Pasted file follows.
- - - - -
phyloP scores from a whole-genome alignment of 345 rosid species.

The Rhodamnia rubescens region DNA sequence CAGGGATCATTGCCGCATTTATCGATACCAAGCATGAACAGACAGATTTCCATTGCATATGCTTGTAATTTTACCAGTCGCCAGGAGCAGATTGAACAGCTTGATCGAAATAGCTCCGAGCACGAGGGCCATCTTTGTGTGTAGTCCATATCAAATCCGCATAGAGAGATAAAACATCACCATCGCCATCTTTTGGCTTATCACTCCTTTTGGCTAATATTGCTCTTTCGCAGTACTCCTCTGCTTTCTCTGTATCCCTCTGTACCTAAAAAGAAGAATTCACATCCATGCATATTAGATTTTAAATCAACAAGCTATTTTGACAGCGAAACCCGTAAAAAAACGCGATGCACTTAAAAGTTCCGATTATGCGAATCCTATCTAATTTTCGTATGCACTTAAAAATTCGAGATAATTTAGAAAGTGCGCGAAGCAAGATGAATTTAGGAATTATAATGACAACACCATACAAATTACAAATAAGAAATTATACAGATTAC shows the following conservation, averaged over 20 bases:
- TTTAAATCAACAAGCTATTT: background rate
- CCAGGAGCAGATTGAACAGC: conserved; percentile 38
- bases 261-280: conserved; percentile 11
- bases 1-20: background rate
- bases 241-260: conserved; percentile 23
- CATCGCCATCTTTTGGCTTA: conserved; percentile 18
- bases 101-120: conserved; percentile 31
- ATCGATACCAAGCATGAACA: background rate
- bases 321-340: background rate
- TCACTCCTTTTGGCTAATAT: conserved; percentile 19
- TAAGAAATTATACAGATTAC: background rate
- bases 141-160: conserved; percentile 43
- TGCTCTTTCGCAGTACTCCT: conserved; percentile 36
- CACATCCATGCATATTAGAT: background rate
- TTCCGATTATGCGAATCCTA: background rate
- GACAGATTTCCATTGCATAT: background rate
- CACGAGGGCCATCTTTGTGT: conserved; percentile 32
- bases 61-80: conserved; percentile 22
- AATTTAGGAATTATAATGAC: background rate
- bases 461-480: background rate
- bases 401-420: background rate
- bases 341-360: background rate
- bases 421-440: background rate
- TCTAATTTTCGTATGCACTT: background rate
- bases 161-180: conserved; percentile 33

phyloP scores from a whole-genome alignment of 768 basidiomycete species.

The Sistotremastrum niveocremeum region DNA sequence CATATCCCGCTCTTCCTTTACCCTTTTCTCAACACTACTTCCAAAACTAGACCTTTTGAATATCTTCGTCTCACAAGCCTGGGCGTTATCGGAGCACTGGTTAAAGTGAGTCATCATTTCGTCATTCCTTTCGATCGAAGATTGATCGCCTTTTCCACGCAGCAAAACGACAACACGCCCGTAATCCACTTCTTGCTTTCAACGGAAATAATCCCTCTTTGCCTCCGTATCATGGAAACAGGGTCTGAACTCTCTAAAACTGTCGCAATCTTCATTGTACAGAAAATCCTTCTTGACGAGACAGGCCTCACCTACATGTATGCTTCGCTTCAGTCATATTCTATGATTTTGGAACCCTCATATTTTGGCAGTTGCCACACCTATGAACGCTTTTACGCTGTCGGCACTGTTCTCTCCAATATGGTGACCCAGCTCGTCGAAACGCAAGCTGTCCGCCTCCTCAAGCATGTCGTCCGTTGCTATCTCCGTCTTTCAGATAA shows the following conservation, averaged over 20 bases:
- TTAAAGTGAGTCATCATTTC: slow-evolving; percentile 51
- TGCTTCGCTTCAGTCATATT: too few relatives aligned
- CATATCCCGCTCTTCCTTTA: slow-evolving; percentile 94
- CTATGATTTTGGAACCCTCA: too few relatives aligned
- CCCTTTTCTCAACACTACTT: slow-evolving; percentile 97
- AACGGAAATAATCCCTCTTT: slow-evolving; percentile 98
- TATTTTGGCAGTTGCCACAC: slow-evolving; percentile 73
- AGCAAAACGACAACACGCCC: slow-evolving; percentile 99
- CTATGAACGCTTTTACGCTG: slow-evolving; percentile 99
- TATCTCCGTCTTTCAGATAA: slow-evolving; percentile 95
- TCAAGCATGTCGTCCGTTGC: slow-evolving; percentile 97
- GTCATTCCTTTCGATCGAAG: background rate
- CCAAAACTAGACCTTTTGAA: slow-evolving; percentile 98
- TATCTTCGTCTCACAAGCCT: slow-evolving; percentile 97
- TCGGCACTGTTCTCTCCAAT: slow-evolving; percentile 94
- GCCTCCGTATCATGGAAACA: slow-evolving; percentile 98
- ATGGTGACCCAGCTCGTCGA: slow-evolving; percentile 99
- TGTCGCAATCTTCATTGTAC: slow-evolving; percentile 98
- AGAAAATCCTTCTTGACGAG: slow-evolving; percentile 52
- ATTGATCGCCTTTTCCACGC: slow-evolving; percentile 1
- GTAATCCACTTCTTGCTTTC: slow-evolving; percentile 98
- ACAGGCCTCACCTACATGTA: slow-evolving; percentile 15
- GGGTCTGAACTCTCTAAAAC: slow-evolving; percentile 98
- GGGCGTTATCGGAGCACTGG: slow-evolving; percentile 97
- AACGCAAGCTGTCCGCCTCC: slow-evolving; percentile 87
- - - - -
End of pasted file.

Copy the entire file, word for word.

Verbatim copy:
phyloP scores from a whole-genome alignment of 345 rosid species.

The Rhodamnia rubescens region DNA sequence CAGGGATCATTGCCGCATTTATCGATACCAAGCATGAACAGACAGATTTCCATTGCATATGCTTGTAATTTTACCAGTCGCCAGGAGCAGATTGAACAGCTTGATCGAAATAGCTCCGAGCACGAGGGCCATCTTTGTGTGTAGTCCATATCAAATCCGCATAGAGAGATAAAACATCACCATCGCCATCTTTTGGCTTATCACTCCTTTTGGCTAATATTGCTCTTTCGCAGTACTCCTCTGCTTTCTCTGTATCCCTCTGTACCTAAAAAGAAGAATTCACATCCATGCATATTAGATTTTAAATCAACAAGCTATTTTGACAGCGAAACCCGTAAAAAAACGCGATGCACTTAAAAGTTCCGATTATGCGAATCCTATCTAATTTTCGTATGCACTTAAAAATTCGAGATAATTTAGAAAGTGCGCGAAGCAAGATGAATTTAGGAATTATAATGACAACACCATACAAATTACAAATAAGAAATTATACAGATTAC shows the following conservation, averaged over 20 bases:
- TTTAAATCAACAAGCTATTT: background rate
- CCAGGAGCAGATTGAACAGC: conserved; percentile 38
- bases 261-280: conserved; percentile 11
- bases 1-20: background rate
- bases 241-260: conserved; percentile 23
- CATCGCCATCTTTTGGCTTA: conserved; percentile 18
- bases 101-120: conserved; percentile 31
- ATCGATACCAAGCATGAACA: background rate
- bases 321-340: background rate
- TCACTCCTTTTGGCTAATAT: conserved; percentile 19
- TAAGAAATTATACAGATTAC: background rate
- bases 141-160: conserved; percentile 43
- TGCTCTTTCGCAGTACTCCT: conserved; percentile 36
- CACATCCATGCATATTAGAT: background rate
- TTCCGATTATGCGAATCCTA: background rate
- GACAGATTTCCATTGCATAT: background rate
- CACGAGGGCCATCTTTGTGT: conserved; percentile 32
- bases 61-80: conserved; percentile 22
- AATTTAGGAATTATAATGAC: background rate
- bases 461-480: background rate
- bases 401-420: background rate
- bases 341-360: background rate
- bases 421-440: background rate
- TCTAATTTTCGTATGCACTT: background rate
- bases 161-180: conserved; percentile 33

phyloP scores from a whole-genome alignment of 768 basidiomycete species.

The Sistotremastrum niveocremeum region DNA sequence CATATCCCGCTCTTCCTTTACCCTTTTCTCAACACTACTTCCAAAACTAGACCTTTTGAATATCTTCGTCTCACAAGCCTGGGCGTTATCGGAGCACTGGTTAAAGTGAGTCATCATTTCGTCATTCCTTTCGATCGAAGATTGATCGCCTTTTCCACGCAGCAAAACGACAACACGCCCGTAATCCACTTCTTGCTTTCAACGGAAATAATCCCTCTTTGCCTCCGTATCATGGAAACAGGGTCTGAACTCTCTAAAACTGTCGCAATCTTCATTGTACAGAAAATCCTTCTTGACGAGACAGGCCTCACCTACATGTATGCTTCGCTTCAGTCATATTCTATGATTTTGGAACCCTCATATTTTGGCAGTTGCCACACCTATGAACGCTTTTACGCTGTCGGCACTGTTCTCTCCAATATGGTGACCCAGCTCGTCGAAACGCAAGCTGTCCGCCTCCTCAAGCATGTCGTCCGTTGCTATCTCCGTCTTTCAGATAA shows the following conservation, averaged over 20 bases:
- TTAAAGTGAGTCATCATTTC: slow-evolving; percentile 51
- TGCTTCGCTTCAGTCATATT: too few relatives aligned
- CATATCCCGCTCTTCCTTTA: slow-evolving; percentile 94
- CTATGATTTTGGAACCCTCA: too few relatives aligned
- CCCTTTTCTCAACACTACTT: slow-evolving; percentile 97
- AACGGAAATAATCCCTCTTT: slow-evolving; percentile 98
- TATTTTGGCAGTTGCCACAC: slow-evolving; percentile 73
- AGCAAAACGACAACACGCCC: slow-evolving; percentile 99
- CTATGAACGCTTTTACGCTG: slow-evolving; percentile 99
- TATCTCCGTCTTTCAGATAA: slow-evolving; percentile 95
- TCAAGCATGTCGTCCGTTGC: slow-evolving; percentile 97
- GTCATTCCTTTCGATCGAAG: background rate
- CCAAAACTAGACCTTTTGAA: slow-evolving; percentile 98
- TATCTTCGTCTCACAAGCCT: slow-evolving; percentile 97
- TCGGCACTGTTCTCTCCAAT: slow-evolving; percentile 94
- GCCTCCGTATCATGGAAACA: slow-evolving; percentile 98
- ATGGTGACCCAGCTCGTCGA: slow-evolving; percentile 99
- TGTCGCAATCTTCATTGTAC: slow-evolving; percentile 98
- AGAAAATCCTTCTTGACGAG: slow-evolving; percentile 52
- ATTGATCGCCTTTTCCACGC: slow-evolving; percentile 1
- GTAATCCACTTCTTGCTTTC: slow-evolving; percentile 98
- ACAGGCCTCACCTACATGTA: slow-evolving; percentile 15
- GGGTCTGAACTCTCTAAAAC: slow-evolving; percentile 98
- GGGCGTTATCGGAGCACTGG: slow-evolving; percentile 97
- AACGCAAGCTGTCCGCCTCC: slow-evolving; percentile 87